Anyway: things went back and forth, and in 1300 Edward was determined to once and for all stamp his dominion over Scotland. So he amassed his army in Carlisle and in late June began his march north. It was his intention to subjugate the southwest of Scotland, and along the way he came upon Caerlaverock Castle. We have a rather detailed description of this in the contemporary The Siege of Caerlaverock Castle:
In our Lord’s year thirteen-hundred, on St. John’s day, at Carlisle Edward held great court, and ordered that all men in little while should prepare to march on Scotland, ‘gainst his foemen of the north. Ready were they to the hour, and the good King led them forth. Not in coats and surcoats rode they, on their chargers dearly-bought, but well armoured and securely, wary of surprise assault. There were richly broidered trappings of or silk or satin made, many a lovely lance-head pennon, many a banner proud displayed.
According to the herald who wrote the above, King Edward was accompanied by no less than 87 barons, after which follows a long, long list of all these barons and what they wore and what their coat of arms looked like. Among those who rode with the king was none other than his son:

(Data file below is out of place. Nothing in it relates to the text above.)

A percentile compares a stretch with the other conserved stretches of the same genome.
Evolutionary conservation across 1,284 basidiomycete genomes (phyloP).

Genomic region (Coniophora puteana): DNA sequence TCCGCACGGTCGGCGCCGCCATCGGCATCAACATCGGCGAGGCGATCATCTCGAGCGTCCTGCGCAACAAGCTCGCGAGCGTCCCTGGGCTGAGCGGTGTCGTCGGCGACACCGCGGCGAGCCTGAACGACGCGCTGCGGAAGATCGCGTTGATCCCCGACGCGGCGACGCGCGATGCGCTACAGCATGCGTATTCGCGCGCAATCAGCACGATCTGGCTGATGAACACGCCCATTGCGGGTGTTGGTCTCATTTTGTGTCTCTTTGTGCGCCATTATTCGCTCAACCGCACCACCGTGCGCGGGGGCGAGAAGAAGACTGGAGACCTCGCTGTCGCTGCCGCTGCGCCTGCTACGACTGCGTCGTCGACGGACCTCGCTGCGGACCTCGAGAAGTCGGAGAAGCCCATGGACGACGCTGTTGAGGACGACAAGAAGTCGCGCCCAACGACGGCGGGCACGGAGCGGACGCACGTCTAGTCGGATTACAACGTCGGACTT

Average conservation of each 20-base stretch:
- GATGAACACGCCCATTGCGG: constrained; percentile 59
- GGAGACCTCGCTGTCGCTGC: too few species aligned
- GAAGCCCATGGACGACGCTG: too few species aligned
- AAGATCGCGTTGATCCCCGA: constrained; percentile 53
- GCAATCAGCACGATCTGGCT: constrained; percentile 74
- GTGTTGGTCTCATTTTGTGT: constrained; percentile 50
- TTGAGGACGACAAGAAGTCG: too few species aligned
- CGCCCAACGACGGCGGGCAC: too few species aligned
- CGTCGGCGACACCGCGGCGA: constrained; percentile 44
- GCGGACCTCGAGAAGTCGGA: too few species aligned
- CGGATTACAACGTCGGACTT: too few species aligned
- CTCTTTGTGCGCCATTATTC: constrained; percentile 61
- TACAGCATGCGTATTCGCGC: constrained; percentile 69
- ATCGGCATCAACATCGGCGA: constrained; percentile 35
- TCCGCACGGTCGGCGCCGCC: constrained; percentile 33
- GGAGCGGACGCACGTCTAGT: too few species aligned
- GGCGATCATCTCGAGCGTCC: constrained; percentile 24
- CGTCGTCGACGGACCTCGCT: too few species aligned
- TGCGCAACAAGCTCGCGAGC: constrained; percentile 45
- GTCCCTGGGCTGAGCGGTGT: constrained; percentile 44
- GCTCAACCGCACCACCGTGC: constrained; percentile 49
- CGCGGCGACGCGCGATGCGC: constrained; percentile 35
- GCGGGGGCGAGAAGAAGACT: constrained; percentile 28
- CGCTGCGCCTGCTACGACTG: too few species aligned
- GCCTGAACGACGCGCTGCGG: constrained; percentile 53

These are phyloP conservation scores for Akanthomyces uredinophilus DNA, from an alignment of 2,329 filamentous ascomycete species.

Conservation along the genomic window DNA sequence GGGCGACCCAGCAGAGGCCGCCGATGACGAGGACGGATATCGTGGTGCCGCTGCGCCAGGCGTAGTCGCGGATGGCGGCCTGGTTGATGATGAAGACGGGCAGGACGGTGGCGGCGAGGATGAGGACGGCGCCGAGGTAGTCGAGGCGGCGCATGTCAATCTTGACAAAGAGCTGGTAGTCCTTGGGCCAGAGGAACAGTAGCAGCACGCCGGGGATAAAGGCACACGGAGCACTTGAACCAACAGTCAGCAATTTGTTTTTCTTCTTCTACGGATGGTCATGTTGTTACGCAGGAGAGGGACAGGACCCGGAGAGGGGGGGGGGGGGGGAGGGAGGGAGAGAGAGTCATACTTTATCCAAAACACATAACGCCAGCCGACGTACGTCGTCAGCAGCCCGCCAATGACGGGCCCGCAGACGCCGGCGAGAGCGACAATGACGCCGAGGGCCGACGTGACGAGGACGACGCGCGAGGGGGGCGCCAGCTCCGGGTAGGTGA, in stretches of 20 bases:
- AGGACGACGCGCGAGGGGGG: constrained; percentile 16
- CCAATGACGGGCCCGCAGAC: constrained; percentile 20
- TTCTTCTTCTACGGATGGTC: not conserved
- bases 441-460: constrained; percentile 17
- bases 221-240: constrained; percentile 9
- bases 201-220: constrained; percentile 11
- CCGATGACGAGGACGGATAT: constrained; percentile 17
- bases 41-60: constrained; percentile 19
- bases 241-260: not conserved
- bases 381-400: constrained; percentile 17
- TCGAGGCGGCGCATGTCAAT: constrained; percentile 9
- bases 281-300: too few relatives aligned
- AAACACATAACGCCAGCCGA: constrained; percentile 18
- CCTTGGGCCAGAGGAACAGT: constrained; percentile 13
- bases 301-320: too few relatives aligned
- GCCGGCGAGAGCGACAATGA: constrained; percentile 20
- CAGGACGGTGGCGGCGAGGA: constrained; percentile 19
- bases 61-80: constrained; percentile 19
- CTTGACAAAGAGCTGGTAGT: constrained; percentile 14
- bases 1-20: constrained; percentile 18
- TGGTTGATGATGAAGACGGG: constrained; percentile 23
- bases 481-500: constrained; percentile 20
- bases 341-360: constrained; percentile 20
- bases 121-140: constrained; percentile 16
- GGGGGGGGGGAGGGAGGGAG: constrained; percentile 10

The fourth squadron was commanded by young Edward, the King’s heir; Seventeen, he was, and handsome, sensible and debonair. Well his charger he could manage, and in this his first affray eagerly a chance he looked for, proof of prowess to display. Arms he bore of the good King his father, with a label azure. May God grant him grace and courage to his royal father’s measure! (He wasn’t seventeen, he was just sixteen, but what difference does a year make, hey?)
Back to Caerlaverock: This was a relatively new castle. Seeing as Edward was keen on building castles, he may have taken some time to admire the well-built little fortress and its unusual shape. You see, Caerlaverock was a triangular castle, with a massive gatehouse at one point and two impressive towers at each of the other points. Sort of unusual, one could say, but effective as the construction allowed for the archers in the tower to shoot along the walls at any attacker.
According to the medieval description: Mighty was Caerlaverock Castle. Siege it feared not and scorned surrender. I rather like that our medieval writer expounds a bit on the setting in general: Ne’er was castle lovelier sited : westward lay the Irish Sea, north a countryside of beauty by an arm of sea embraced. On two sides, whoe’er approached it danger from the waters faced; nor was easier the southward — sea-girt land of marsh and wood: therefore from the east we neared it, up the slope on which it stood.
While the ruins of the castle lie some distance from the sea in our time, back in 1300 the castle protected a small harbour. Harbours were always good to control when launching an invasion, which may be why Edward decided that this relatively insignificant castle was to be taken.